For me, the larger point would be whether it is difficult to see that Marx's logic, like Hegel's logic, isn't terribly good. What is 'Marx's logic?' This sort of thing: A drop in the rate of profit is attended by a rise in the minimum capital required by an individual capitalist for the productive employment of labour; required both for its exploitation generally, and for making the consumed labour-time suffice as the labour-time necessary for the production of the commodities, so that it does not exceed the average social labour-time required for the production of the commodities..anyways, it's like this..There is a certain very vocal school of defenders of High Culture who look about themselves today and see a wasteland. I agree with that conclusion. If you don't know that marx's logic isn't terribly good, then you don't know. I advertised a larger point, I guess we got a *much* larger point!

Chris said...

Anonymous, Fact 1 and 2 are red herrings though. According to the NYTimes:

"The C.I.A.’s conclusion does not appear to be the product of specific new intelligence obtained since the election, several American officials, including some who had read the agency’s briefing, said on Sunday. Rather, it was an analysis of what many believe is overwhelming circumstantial evidence — evidence that others feel does not support firm judgments — that the Russians put a thumb on the scale for Mr. Trump, and got their desired outcome."

So even the CIA itself is doubtful of its own evidence. Thus Fact 1-2 are red herrings!

And:

"And yet, there is skepticism within the American government, particularly at the F.B.I., that this evidence adds up to proof that the Russians had the specific objective of getting Mr. Trump elected."

Source:
http://www.nytimes.com/2016/12/11/us/politics/cia-judgment-intelligence-russia-hacking-evidence.html?hp&action=click&pgtype=Homepage&clickSource=story-heading&module=first-column-region&region=top-news&WT.nav=top-news&_r=1


So I repeat, asking for SOME evidence, is NOT TANTAMOUNT to HOLOCAUST DENIAL (despite Professor Wolff's aggressive assertions to the contrary). If the CIA can doubt its own claims, and the NYTimes can doubt them, why can't the readers of this blog doubt them until evidence is put forward?

Chris said...

" No one privy to the evidence apparently doubts that it's a Russian operation."

Except for the very people privy to the evidence.
Jesus....

War is Peace
Freedom is Slavery
Ignorance is Strength!

Anonymous said...

I don't see your point. Fact 1 and Fact 2 are about responsibility. Again, the disagreement is about motive, not responsibility. So even if you think the CIA has the wrong judgment about motive, you have no strong basis to doubt that Russia was responsible, barring some independent evidence that you have.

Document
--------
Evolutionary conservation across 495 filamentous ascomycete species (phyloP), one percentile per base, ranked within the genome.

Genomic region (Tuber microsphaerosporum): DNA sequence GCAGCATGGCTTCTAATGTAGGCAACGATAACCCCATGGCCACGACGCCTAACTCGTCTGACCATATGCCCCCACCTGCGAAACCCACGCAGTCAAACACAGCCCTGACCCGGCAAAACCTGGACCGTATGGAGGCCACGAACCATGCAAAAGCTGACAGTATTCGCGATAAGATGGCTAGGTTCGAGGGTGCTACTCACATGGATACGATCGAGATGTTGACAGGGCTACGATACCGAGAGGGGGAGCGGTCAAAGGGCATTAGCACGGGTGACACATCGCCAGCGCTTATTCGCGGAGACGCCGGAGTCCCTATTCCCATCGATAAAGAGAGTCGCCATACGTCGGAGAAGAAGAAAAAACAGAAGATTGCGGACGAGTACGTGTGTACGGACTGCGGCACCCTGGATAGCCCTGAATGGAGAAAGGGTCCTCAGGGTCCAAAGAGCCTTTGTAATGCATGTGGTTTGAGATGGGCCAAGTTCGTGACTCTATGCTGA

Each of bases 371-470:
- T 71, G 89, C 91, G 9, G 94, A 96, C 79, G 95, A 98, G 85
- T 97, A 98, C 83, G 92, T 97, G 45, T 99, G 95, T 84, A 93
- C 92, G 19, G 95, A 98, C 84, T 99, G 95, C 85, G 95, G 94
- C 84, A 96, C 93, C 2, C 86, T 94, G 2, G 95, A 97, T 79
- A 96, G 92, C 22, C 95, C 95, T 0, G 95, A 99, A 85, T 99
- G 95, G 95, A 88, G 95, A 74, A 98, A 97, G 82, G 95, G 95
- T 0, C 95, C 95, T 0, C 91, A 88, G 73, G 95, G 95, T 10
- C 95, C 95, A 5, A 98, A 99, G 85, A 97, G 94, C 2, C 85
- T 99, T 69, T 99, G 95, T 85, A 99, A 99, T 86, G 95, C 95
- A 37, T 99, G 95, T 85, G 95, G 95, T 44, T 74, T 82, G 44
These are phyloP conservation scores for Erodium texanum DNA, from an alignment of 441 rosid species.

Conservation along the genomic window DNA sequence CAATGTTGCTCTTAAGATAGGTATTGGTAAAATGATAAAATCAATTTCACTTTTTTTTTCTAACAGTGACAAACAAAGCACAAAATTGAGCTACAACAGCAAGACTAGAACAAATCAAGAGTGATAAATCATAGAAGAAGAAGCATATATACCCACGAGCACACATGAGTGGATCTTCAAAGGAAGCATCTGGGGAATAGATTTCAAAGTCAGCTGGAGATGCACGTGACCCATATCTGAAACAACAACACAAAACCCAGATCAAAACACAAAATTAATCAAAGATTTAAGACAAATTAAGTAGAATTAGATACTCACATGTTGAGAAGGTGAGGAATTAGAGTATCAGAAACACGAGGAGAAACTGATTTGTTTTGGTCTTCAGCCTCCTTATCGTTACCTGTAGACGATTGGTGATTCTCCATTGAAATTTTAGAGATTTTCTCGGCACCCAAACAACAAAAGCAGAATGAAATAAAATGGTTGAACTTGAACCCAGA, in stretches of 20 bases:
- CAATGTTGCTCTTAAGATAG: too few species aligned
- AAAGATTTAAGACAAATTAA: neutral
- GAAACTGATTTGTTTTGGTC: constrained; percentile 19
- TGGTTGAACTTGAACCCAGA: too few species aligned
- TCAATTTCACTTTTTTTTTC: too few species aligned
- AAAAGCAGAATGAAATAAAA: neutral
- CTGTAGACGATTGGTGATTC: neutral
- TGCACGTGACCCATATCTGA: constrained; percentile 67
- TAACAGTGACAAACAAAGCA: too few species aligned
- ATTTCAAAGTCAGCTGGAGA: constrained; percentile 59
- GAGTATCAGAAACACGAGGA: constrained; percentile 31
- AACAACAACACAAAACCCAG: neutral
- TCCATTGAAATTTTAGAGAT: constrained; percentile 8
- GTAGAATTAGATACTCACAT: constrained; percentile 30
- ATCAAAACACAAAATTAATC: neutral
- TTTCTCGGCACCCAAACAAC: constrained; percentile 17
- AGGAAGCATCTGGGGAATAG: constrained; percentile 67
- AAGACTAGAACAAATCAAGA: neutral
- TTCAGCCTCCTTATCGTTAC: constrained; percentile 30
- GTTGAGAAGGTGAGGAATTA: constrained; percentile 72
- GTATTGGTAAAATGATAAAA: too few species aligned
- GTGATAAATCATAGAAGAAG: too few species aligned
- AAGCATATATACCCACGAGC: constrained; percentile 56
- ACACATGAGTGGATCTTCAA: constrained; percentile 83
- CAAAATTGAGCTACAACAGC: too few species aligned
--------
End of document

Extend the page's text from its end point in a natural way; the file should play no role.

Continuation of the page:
Jerry Fresia said...

Your list of names was so powerful. Difficult to read, even - wondering, imagining each of their horrible misfortunes, as my eyes seemed to feel and touch the letters in each of their names. Did you know most of them personally? It is fitting that you posted their names. In an odd way, for a fleeting moment, they are again alive, speaking to us, reminding us silently, profoundly.

s. wallerstein said...

Chris certainly has a point when he says that it's weird that people who don't trust the CIA suddenly decide to trust it when it says something that agrees with what they want to believe.

David Palmeter said...

I think saying you do or do not trust the CIA at all times in all places on all issues is oversimplifying. One thing worth looking at is ostensible motive--why would the CIA want to make this up? To the contrary, my guess is that they'd prefer not to begin the next 4 years with the President outraged at them. I also note reports that all of the intelligence agencies agree on the fact of Russian hacking and selective disclosure. This disagreement is over intent--did the Russians intend to help Trump or not? Putin's preferring Trump to Clinton makes a lot of sense to me.

Tom Cathcart said...

I'm speechless. Why does starting an investigation require hard evidence? It's not like we're basing an action---like, say, declaring war on Russia---on circumstantial evidence. We're talking about starting an investigation!! If we had incontrovertible evidence, we wouldn't NEED an investigation.

Chris said...

Wrong question David. The question is why would news outlets, political operatives, and partisan players want to amplify and augment a story which in fact states: